article When a dog bites you, it’s easy to get stuck in a vicious cycle of getting worse, worse, and worse.
This is true of dogs, too.
But when it comes to dog bites, you have to be willing to take some big risks.
In a study published in the Archives of Internal Medicine, researchers at the University of California, Berkeley, looked at how many people were injured by dog bites in the US between 1997 and 2012.
They found that in some cases, the severity of injuries was worse than what a person might expect.
The researchers also found that the severity and frequency of dog bites increased in those people who were more than 40 years old and female, and people who had been injured by dogs more than once.
The researchers did not analyze how often or where these injuries occurred, but they said that it was unlikely that the risk of getting injured would decrease if the average age and gender of the population was decreased.
In other words, while dog bites are not nearly as common as they once were, the average lifespan of people who have been bitten is likely to increase.
This means that even if you get injured by a dog, it could still be worse.
A study published this week in the Journal of Applied Physiology found that after a dog bite, a person’s blood pressure is significantly higher, heart rate is higher, and the blood pressure can decrease for longer periods of time.
That could make you more likely to have an emergency room visit, which could be a big problem for people with preexisting conditions, like heart attacks.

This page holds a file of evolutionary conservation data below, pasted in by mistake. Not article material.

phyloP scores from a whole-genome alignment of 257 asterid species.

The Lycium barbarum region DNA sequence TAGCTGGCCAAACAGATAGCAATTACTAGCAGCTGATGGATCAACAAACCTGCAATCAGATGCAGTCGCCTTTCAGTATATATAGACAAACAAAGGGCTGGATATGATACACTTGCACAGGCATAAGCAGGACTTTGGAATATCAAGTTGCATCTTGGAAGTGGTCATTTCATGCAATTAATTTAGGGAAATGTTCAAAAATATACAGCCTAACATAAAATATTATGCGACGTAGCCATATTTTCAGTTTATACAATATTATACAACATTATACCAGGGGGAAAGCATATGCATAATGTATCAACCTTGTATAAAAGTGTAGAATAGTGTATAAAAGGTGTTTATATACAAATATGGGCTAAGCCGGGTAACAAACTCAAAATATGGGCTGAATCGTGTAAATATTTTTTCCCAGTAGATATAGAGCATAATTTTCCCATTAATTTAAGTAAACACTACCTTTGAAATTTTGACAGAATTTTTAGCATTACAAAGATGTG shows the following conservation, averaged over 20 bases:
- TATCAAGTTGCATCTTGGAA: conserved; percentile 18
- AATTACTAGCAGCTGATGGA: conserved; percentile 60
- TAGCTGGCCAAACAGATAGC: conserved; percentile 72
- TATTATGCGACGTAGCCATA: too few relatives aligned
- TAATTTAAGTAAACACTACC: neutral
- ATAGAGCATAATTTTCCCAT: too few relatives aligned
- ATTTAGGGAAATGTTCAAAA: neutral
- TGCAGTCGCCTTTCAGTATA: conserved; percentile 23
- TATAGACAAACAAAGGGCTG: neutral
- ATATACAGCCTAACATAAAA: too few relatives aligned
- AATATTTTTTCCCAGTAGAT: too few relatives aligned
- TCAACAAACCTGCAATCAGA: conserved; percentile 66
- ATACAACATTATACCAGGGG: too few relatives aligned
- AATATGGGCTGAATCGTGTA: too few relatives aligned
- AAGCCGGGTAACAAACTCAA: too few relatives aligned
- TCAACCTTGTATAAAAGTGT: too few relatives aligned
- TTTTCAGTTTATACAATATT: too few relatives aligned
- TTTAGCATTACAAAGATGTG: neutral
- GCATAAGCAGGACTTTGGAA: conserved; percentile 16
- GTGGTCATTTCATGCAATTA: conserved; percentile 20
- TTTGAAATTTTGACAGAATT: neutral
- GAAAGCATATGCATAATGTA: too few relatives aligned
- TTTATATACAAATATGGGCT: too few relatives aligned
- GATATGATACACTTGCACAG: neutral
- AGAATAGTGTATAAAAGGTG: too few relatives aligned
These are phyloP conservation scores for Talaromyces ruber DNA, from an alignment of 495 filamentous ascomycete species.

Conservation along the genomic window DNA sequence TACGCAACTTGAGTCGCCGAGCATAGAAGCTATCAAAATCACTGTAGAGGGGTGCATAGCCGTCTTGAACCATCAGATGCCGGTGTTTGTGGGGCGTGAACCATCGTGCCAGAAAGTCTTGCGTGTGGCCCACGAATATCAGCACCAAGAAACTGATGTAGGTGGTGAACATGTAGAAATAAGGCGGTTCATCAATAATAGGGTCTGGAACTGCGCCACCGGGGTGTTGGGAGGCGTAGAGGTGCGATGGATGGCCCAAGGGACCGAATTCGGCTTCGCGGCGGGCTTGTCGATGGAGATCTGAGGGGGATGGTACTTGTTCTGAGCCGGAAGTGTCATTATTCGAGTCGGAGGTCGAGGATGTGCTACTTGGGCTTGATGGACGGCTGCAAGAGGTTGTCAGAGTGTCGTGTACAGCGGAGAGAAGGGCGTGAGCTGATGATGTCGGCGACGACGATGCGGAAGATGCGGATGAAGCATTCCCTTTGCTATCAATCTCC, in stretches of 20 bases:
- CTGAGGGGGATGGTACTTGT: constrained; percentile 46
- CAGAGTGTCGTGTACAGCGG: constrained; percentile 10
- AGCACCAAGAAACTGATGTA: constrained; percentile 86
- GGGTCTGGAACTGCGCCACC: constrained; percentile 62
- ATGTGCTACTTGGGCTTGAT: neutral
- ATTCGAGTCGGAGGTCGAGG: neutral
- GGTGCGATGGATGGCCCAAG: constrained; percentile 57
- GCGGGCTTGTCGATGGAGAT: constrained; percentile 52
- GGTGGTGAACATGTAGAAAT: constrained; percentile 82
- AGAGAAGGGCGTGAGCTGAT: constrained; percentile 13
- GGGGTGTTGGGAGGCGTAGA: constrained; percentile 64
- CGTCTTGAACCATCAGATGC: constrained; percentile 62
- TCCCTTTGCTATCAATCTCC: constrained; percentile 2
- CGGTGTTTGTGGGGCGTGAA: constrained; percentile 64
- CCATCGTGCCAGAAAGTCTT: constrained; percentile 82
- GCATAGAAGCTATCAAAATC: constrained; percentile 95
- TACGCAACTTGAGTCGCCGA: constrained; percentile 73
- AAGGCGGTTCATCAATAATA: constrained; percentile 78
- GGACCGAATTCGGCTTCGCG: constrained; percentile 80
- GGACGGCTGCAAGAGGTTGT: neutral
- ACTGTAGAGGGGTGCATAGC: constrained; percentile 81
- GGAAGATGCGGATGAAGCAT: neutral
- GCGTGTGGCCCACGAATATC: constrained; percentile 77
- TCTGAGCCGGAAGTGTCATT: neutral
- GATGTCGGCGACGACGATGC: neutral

The study found that this increased risk was particularly true for women.
In fact, women are about four times more likely than men to have a dog-bite injury.
And while that may not seem like a big deal, women tend to have higher blood pressure than men, which means they could get hurt much more than men.
And the results are even more worrisome for people who aren’t as fit as women, such as people with Type 1 diabetes, people with asthma, and those who are overweight.
These people could also be more likely or more likely not to seek medical attention.
People with chronic illnesses or chronic pain are at a higher risk for injuries.
In one study, researchers looked at injuries involving dogs in the United States between 2000 and 2009.
They compared the injury severity of people with heart disease, diabetes, cancer, and a variety of other conditions.
The severity of dog bite injuries decreased as people got older, and there were fewer injuries to people with chronic diseases, but there were also fewer injuries when the average person was in their 60s.
This doesn’t mean that you shouldn’t do your best to protect yourself, the researchers said.
There is no right way to prevent dog bites.
But the fact that the average length of time for injuries is increasing is a good reason to think twice about the risks you take.